There’s a wealth of information about how prebiotics and probiotics can influence your gut microbiome for the better. And yet, even though SIBO is a type of gut imbalance, there’s less awareness around how these tools work to eradicate unwanted bacteria and encourage the resurgence of beneficial populations.
In this week’s episode, we clear up some of the confusion and talk about how specific probiotics and prebiotics can be used in SIBO treatment, why taking these supplements in pill form differs from getting them through your diet, and what well-established thinking on the low FODMAP diet (which limits many prebiotic fibers) gets wrong when it comes to the health of your microbiome at large.
To break it all down for us, I am joined by Jason Hawrelak, PhD, who is a research scientist, educator and clinician with more than 18 years of clinical experience. Dr Hawrelak did his PhD degrees in the areas of the gastrointestinal microbiota, irritable bowel syndrome, the causes of dysbiosis, and the clinical applications of pre- and probiotics. He has written extensively in the medical literature on these topics – including 16 textbook chapters – and his research has been cited over 800 times. So yeah, he’s a pretty big deal.
A quick taste of what we’ll cover:
- What the microbiome is and the relationship between our bacteria and our immune system
- Why broad spectrum antibiotics might cause a bout of SIBO down the line
- The various functions of probiotics to improve IBS symptoms
- How certain prebiotic fibers can improve motility and reduce the risk of SIBO
- Which types of probiotics and prebiotics to use if you have hydrogen versus methane SIBO
- The best herbs for not disturbing the colonic ecosystem in the large intestine
- Why allicin garlic works to treat SIBO, while garlic in food remains problematic
- How fermented foods and prebiotic fibers in our diet effects our gut health overall, and how they compare to conventional probiotic pills
- Why the low FODMAP diet my NOT be the right approach
- Visceral hypersensitivity and why we might still experience symptoms even after SIBO is gone
Resources, Mentions and Notes:
- Dr. Hawrelak’s website, The Probiotic Advisor
- Study on Proton Pump Inhibitors and SIBO
- Study on PHGG and rifaximin
- General study on probiotics and SIBO reduction
- Dr. Hawrelak’s recommended basic probiotic: Biogaia Gastrus
- Visceral hypersensitivity study
- Partially hydrolyzed guar gum
- Phoebe’s post on probiotics for general health
- Join the SIBO Made Simple Facebook Community Page
- Subscribe to receive a free download of the episode transcript
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USING PREBIOTICS AND PROBIOTICS FOR SIBO WITH JASON HAWRELAK
PHOEBE: Thank you, Dr. Hawrelak, so much for coming on the show.
JASON: It’s a pleasure to be here, Phoebe.
PHOEBE: We haven’t yet covered the question of probiotics and prebiotics. I know it can be a little bit of a misnomer and a little counterintuitive from what a lot of people have heard about SIBO treatments. I want to start from the beginning. I think some people who have been suffering for years, maybe SIBO is kind of their first foray into paying attention and tackling their gut health at large. Since you’re a microbiome specialist and researcher, I was hoping you could just paint people a broad picture of what the microbiome is and why we should care about it.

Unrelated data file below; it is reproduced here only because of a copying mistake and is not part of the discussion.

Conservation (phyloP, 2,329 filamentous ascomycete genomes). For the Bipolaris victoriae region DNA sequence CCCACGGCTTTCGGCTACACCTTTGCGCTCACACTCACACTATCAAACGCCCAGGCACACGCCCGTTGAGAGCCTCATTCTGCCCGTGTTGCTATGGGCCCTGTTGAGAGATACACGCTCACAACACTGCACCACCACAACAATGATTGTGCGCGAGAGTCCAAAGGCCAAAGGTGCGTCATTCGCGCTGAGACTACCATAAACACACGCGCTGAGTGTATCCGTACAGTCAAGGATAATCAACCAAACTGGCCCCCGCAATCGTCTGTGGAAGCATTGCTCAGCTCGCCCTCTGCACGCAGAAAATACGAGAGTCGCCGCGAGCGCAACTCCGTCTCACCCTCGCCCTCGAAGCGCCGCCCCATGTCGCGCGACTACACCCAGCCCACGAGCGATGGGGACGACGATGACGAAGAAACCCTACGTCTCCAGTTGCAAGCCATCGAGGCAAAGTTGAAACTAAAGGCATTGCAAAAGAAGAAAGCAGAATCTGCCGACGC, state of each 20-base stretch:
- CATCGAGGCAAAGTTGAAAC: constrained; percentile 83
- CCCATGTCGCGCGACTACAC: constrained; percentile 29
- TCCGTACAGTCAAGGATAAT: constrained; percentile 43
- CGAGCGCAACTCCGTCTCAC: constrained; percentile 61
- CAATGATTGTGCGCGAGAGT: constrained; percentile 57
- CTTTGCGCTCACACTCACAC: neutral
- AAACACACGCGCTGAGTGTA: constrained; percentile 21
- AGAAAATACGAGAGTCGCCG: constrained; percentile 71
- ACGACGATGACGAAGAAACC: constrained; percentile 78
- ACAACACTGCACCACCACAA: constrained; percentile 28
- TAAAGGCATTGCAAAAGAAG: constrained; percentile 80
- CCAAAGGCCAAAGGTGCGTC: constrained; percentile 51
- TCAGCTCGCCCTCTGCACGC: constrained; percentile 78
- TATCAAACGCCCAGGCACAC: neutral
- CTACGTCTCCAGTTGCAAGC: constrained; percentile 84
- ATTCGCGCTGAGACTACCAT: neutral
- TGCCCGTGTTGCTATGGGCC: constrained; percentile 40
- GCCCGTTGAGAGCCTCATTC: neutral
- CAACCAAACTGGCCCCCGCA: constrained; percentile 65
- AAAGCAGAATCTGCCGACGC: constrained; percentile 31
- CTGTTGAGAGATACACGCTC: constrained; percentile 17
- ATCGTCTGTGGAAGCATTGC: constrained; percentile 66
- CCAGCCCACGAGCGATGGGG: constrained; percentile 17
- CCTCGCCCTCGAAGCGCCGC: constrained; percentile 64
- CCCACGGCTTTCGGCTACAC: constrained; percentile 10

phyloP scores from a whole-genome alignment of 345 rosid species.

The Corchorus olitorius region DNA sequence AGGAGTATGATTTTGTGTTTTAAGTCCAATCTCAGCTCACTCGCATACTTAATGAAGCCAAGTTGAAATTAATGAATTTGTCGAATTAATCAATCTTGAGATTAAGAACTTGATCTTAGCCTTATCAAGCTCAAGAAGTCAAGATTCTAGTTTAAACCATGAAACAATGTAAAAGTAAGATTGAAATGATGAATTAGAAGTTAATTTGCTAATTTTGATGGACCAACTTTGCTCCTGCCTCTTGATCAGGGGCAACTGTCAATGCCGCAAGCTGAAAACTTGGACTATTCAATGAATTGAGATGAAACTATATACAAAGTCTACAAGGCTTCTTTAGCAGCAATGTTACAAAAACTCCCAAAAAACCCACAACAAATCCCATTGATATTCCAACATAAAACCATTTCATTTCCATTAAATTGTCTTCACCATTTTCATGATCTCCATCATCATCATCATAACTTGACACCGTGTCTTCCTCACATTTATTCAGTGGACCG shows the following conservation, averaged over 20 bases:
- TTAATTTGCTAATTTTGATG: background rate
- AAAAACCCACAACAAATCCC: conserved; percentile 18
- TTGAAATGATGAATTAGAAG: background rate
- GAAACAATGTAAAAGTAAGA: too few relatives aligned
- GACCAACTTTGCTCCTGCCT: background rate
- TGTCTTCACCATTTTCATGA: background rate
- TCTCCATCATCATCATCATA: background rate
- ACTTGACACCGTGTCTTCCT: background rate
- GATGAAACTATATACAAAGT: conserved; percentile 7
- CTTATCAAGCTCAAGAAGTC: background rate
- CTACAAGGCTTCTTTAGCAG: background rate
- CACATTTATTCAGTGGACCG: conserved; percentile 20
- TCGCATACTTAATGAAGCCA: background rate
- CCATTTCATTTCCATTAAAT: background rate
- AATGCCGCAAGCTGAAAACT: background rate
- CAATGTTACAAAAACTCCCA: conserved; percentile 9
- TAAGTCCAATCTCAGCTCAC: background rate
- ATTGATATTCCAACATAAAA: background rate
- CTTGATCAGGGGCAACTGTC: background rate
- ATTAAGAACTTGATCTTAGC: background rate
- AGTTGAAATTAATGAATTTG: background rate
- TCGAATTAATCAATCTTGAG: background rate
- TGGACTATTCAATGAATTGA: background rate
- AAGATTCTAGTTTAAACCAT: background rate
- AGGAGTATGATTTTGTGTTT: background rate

JASON: The gastrointestinal microbiome is one of the many microbiomes in humans, but it is certainly the one that has gathered the most media hype and research more recently. We have a skin microbiome, a nasal mucosa microbiome, breast milk microbiome, vagina microbiome. We’ve got quite a few for different body sites, but it’s the gut one that has really charged up there from a research perspective in terms of getting noticed and getting attention. When we’re talking about the gastrointestinal tract microbiota, which is the microbes that make up the – microbiome is the term that incorporates the microbes and their genes and byproducts versus the microbiota, which is just the microorganism component itself. When we’re talking about the GIT microbiota and the health consequences or the potential detrimental impacts to health that are associated with a dysbiotic ecosystem, we’re generally referring to the colonic ecosystem.
The colon microbiota is by far the biggest in terms of number of microbes present where you’re looking at 10:11 or 10:12 bacteria per gram of [colotic] contents are far greater than what you find in the small bowel or stomach or oral cavity, for example. Because you essentially have such a large number of microbes and such a diversity of species, we’re talking about 150 to 160 species per Westerner and a slow transit time that food [digestate] might be the best word for it, has got the capacity to stay in that colon anywhere from 12 hours in people with quick transit time to 3 weeks in people with slow transit time. There’s a very large variation there. The bacteria that are in that very slow moving ecosystem have got that capacity in tract with the human cells or gut immune system cells in a different way than where in the stomach they’re only in there for a small time. Typically in the small bowel in healthy people bacteria are only in there for a small period of time.